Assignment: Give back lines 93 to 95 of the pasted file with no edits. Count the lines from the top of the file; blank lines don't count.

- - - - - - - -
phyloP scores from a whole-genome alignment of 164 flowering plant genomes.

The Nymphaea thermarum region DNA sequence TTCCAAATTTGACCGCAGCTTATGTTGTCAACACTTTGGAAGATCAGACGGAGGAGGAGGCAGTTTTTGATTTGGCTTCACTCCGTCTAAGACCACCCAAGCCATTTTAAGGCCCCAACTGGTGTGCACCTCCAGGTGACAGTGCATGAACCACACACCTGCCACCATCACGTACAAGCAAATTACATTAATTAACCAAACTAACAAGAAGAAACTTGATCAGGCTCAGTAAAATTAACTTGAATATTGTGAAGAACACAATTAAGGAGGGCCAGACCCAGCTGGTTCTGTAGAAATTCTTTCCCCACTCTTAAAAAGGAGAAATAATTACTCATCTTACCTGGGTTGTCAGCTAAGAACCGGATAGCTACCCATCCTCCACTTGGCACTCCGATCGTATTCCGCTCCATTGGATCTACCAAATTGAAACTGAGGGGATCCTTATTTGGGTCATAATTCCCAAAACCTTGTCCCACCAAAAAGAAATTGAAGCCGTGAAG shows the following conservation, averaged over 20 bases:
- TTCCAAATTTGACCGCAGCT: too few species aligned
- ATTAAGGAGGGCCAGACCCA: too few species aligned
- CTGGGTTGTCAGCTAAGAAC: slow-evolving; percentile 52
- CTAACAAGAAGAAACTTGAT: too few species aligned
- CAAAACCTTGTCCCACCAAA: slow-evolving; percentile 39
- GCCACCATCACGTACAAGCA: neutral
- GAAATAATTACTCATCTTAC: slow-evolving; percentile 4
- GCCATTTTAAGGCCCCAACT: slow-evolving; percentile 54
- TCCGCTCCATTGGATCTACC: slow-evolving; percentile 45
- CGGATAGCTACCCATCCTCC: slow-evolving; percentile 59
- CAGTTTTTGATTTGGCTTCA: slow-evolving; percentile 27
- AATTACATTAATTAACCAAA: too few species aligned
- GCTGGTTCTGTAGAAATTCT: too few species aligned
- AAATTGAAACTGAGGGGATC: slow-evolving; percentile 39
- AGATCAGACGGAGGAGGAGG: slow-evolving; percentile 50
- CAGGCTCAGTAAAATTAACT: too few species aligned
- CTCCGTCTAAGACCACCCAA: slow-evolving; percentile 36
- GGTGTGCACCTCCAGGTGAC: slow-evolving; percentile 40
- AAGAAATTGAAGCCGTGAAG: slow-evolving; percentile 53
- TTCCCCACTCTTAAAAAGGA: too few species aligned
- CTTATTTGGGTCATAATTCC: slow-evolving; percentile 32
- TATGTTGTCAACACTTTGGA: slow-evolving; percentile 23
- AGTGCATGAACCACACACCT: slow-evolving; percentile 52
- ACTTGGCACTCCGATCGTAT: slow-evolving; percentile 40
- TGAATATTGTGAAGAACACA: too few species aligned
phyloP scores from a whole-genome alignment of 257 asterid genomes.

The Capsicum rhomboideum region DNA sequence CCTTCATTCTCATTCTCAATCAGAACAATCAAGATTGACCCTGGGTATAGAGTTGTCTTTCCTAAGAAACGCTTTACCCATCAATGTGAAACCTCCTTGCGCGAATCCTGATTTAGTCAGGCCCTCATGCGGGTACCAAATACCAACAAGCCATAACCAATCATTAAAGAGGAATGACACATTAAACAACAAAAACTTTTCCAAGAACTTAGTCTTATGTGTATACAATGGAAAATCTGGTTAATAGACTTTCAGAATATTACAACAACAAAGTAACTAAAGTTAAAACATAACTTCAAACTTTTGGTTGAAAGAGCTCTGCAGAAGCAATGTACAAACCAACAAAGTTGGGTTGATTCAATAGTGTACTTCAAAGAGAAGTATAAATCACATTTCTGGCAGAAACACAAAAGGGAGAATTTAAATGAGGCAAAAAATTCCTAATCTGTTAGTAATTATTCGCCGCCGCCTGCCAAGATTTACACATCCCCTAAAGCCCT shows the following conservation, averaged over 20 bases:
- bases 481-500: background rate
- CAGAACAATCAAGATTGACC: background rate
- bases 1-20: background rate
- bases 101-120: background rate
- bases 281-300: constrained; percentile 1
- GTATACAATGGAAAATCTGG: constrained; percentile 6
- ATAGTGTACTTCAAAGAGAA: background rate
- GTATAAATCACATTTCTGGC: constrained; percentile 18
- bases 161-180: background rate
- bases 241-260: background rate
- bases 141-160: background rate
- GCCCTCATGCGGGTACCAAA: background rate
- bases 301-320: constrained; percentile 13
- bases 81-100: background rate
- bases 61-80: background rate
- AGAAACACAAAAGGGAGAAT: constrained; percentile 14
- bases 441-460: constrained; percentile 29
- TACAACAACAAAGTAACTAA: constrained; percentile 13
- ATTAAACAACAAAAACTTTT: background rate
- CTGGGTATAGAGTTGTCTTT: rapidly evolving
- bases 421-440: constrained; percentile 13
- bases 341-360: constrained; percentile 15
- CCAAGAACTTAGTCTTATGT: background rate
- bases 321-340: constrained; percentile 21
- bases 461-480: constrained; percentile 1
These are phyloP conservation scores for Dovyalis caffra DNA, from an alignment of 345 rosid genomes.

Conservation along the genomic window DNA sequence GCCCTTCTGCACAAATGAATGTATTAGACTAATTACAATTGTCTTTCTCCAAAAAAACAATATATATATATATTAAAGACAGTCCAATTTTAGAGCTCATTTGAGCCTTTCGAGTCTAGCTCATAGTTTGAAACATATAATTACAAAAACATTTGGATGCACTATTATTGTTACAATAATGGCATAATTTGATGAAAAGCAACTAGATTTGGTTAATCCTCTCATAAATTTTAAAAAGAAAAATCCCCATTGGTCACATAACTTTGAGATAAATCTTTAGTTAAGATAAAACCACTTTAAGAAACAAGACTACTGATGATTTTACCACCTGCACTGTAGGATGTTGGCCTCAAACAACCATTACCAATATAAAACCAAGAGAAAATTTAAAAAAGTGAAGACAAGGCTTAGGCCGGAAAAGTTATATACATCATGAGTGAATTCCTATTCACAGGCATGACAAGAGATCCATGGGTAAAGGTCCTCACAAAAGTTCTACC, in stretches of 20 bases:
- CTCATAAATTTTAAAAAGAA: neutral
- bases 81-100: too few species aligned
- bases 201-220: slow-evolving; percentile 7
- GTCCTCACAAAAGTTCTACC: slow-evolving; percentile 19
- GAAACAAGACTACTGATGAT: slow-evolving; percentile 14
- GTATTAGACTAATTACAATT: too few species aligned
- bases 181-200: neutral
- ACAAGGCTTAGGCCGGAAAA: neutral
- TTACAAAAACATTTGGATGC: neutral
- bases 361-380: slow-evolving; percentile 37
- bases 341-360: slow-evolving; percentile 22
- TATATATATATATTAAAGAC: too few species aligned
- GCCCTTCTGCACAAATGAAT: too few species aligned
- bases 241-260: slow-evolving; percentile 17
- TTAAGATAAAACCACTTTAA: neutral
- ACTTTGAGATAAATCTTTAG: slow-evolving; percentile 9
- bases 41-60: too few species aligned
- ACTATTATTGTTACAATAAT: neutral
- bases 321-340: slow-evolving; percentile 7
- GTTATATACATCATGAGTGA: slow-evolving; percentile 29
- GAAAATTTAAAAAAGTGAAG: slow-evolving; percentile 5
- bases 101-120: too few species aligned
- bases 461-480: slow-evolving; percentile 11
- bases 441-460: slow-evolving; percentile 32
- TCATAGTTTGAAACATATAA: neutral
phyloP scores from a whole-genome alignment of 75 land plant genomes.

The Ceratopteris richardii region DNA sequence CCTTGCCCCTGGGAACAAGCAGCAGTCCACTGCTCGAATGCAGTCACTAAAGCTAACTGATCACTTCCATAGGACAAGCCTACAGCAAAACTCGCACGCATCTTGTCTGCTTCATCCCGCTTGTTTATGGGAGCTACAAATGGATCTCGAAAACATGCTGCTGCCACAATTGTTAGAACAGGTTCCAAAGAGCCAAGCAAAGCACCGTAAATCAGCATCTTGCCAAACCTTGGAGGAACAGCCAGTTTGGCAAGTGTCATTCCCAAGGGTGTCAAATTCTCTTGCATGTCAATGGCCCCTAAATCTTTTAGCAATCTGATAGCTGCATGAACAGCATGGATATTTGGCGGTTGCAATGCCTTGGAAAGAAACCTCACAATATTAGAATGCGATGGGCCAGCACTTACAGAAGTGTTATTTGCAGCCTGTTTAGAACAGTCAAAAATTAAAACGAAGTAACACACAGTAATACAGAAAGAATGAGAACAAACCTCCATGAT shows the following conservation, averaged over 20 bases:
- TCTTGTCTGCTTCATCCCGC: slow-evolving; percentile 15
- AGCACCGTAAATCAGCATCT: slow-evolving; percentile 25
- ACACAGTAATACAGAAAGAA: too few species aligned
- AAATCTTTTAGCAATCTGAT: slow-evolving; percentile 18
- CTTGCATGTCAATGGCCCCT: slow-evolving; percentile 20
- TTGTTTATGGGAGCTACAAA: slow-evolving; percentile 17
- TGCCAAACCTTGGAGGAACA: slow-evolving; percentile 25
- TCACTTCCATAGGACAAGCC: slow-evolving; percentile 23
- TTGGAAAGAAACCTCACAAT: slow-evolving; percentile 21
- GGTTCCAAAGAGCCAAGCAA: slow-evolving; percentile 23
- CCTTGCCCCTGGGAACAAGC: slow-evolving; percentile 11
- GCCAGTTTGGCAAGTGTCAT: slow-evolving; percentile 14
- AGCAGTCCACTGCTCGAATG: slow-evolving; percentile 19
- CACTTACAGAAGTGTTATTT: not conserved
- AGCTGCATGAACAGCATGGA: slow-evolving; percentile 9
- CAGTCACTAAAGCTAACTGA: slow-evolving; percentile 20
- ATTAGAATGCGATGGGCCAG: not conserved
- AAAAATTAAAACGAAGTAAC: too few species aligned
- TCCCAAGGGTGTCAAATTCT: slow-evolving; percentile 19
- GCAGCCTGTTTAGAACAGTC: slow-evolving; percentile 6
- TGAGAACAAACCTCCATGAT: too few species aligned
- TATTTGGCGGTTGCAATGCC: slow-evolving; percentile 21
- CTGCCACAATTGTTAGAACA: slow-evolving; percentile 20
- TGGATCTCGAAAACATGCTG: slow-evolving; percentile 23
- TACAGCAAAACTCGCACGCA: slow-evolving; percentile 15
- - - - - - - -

- GGTTCCAAAGAGCCAAGCAA: slow-evolving; percentile 23
- CCTTGCCCCTGGGAACAAGC: slow-evolving; percentile 11
- GCCAGTTTGGCAAGTGTCAT: slow-evolving; percentile 14